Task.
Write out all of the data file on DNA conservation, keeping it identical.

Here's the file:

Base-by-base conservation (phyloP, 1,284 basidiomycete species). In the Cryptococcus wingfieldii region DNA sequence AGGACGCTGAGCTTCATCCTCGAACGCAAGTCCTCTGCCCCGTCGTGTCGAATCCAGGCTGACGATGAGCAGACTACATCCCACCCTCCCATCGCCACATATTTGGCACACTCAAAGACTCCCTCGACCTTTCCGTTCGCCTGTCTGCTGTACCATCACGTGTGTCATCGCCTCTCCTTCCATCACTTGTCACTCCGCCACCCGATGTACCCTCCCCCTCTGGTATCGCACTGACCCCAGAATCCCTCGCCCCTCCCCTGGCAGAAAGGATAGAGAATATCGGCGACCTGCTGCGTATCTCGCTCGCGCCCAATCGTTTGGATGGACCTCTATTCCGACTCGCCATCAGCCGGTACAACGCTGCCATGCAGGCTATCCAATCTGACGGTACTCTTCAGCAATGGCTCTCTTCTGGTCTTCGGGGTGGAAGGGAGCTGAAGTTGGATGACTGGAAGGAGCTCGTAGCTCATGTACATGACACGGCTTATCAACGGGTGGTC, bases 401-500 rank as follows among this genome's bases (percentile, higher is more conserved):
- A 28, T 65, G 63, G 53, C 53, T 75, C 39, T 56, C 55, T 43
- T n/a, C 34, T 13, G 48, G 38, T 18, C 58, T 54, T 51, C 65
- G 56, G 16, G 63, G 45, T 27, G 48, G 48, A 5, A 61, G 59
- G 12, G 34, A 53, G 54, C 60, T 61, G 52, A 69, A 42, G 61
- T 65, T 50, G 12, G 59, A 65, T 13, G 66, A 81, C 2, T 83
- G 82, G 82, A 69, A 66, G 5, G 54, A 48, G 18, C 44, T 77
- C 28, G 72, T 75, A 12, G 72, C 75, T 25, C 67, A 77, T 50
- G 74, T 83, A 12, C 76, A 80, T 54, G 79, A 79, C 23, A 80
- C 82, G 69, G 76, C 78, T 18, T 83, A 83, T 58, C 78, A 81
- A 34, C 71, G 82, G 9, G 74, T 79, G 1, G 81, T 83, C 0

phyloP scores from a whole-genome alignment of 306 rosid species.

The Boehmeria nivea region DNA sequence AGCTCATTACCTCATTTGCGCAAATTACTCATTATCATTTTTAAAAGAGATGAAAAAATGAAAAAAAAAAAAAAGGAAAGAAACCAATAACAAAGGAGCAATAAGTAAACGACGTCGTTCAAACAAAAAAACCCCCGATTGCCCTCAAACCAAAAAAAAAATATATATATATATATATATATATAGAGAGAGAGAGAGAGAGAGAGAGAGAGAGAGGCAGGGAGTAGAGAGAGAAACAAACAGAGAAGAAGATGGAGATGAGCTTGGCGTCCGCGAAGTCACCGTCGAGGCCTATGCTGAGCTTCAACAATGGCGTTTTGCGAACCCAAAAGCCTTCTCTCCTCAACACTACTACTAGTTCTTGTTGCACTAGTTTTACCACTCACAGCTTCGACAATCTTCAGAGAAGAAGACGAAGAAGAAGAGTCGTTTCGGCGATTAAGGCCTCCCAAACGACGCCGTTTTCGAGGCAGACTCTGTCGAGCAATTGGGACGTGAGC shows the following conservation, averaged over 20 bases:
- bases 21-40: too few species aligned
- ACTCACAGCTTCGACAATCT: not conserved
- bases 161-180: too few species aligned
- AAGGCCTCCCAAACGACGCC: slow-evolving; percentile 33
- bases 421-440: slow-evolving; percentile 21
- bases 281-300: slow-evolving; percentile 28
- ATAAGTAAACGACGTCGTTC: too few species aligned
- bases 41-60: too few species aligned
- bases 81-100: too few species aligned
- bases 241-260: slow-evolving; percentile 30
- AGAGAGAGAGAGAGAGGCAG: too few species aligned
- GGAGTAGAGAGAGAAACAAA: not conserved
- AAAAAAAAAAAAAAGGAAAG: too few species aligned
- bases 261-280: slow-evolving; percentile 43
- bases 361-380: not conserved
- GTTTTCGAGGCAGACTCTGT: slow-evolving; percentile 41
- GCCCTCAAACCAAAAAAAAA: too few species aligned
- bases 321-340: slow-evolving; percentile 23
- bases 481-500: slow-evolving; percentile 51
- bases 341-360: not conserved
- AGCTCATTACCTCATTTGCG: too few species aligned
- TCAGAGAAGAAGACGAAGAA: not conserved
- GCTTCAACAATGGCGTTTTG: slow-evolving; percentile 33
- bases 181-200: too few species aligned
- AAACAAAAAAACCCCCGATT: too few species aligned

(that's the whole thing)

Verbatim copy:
Base-by-base conservation (phyloP, 1,284 basidiomycete species). In the Cryptococcus wingfieldii region DNA sequence AGGACGCTGAGCTTCATCCTCGAACGCAAGTCCTCTGCCCCGTCGTGTCGAATCCAGGCTGACGATGAGCAGACTACATCCCACCCTCCCATCGCCACATATTTGGCACACTCAAAGACTCCCTCGACCTTTCCGTTCGCCTGTCTGCTGTACCATCACGTGTGTCATCGCCTCTCCTTCCATCACTTGTCACTCCGCCACCCGATGTACCCTCCCCCTCTGGTATCGCACTGACCCCAGAATCCCTCGCCCCTCCCCTGGCAGAAAGGATAGAGAATATCGGCGACCTGCTGCGTATCTCGCTCGCGCCCAATCGTTTGGATGGACCTCTATTCCGACTCGCCATCAGCCGGTACAACGCTGCCATGCAGGCTATCCAATCTGACGGTACTCTTCAGCAATGGCTCTCTTCTGGTCTTCGGGGTGGAAGGGAGCTGAAGTTGGATGACTGGAAGGAGCTCGTAGCTCATGTACATGACACGGCTTATCAACGGGTGGTC, bases 401-500 rank as follows among this genome's bases (percentile, higher is more conserved):
- A 28, T 65, G 63, G 53, C 53, T 75, C 39, T 56, C 55, T 43
- T n/a, C 34, T 13, G 48, G 38, T 18, C 58, T 54, T 51, C 65
- G 56, G 16, G 63, G 45, T 27, G 48, G 48, A 5, A 61, G 59
- G 12, G 34, A 53, G 54, C 60, T 61, G 52, A 69, A 42, G 61
- T 65, T 50, G 12, G 59, A 65, T 13, G 66, A 81, C 2, T 83
- G 82, G 82, A 69, A 66, G 5, G 54, A 48, G 18, C 44, T 77
- C 28, G 72, T 75, A 12, G 72, C 75, T 25, C 67, A 77, T 50
- G 74, T 83, A 12, C 76, A 80, T 54, G 79, A 79, C 23, A 80
- C 82, G 69, G 76, C 78, T 18, T 83, A 83, T 58, C 78, A 81
- A 34, C 71, G 82, G 9, G 74, T 79, G 1, G 81, T 83, C 0

phyloP scores from a whole-genome alignment of 306 rosid species.

The Boehmeria nivea region DNA sequence AGCTCATTACCTCATTTGCGCAAATTACTCATTATCATTTTTAAAAGAGATGAAAAAATGAAAAAAAAAAAAAAGGAAAGAAACCAATAACAAAGGAGCAATAAGTAAACGACGTCGTTCAAACAAAAAAACCCCCGATTGCCCTCAAACCAAAAAAAAAATATATATATATATATATATATATAGAGAGAGAGAGAGAGAGAGAGAGAGAGAGAGGCAGGGAGTAGAGAGAGAAACAAACAGAGAAGAAGATGGAGATGAGCTTGGCGTCCGCGAAGTCACCGTCGAGGCCTATGCTGAGCTTCAACAATGGCGTTTTGCGAACCCAAAAGCCTTCTCTCCTCAACACTACTACTAGTTCTTGTTGCACTAGTTTTACCACTCACAGCTTCGACAATCTTCAGAGAAGAAGACGAAGAAGAAGAGTCGTTTCGGCGATTAAGGCCTCCCAAACGACGCCGTTTTCGAGGCAGACTCTGTCGAGCAATTGGGACGTGAGC shows the following conservation, averaged over 20 bases:
- bases 21-40: too few species aligned
- ACTCACAGCTTCGACAATCT: not conserved
- bases 161-180: too few species aligned
- AAGGCCTCCCAAACGACGCC: slow-evolving; percentile 33
- bases 421-440: slow-evolving; percentile 21
- bases 281-300: slow-evolving; percentile 28
- ATAAGTAAACGACGTCGTTC: too few species aligned
- bases 41-60: too few species aligned
- bases 81-100: too few species aligned
- bases 241-260: slow-evolving; percentile 30
- AGAGAGAGAGAGAGAGGCAG: too few species aligned
- GGAGTAGAGAGAGAAACAAA: not conserved
- AAAAAAAAAAAAAAGGAAAG: too few species aligned
- bases 261-280: slow-evolving; percentile 43
- bases 361-380: not conserved
- GTTTTCGAGGCAGACTCTGT: slow-evolving; percentile 41
- GCCCTCAAACCAAAAAAAAA: too few species aligned
- bases 321-340: slow-evolving; percentile 23
- bases 481-500: slow-evolving; percentile 51
- bases 341-360: not conserved
- AGCTCATTACCTCATTTGCG: too few species aligned
- TCAGAGAAGAAGACGAAGAA: not conserved
- GCTTCAACAATGGCGTTTTG: slow-evolving; percentile 33
- bases 181-200: too few species aligned
- AAACAAAAAAACCCCCGATT: too few species aligned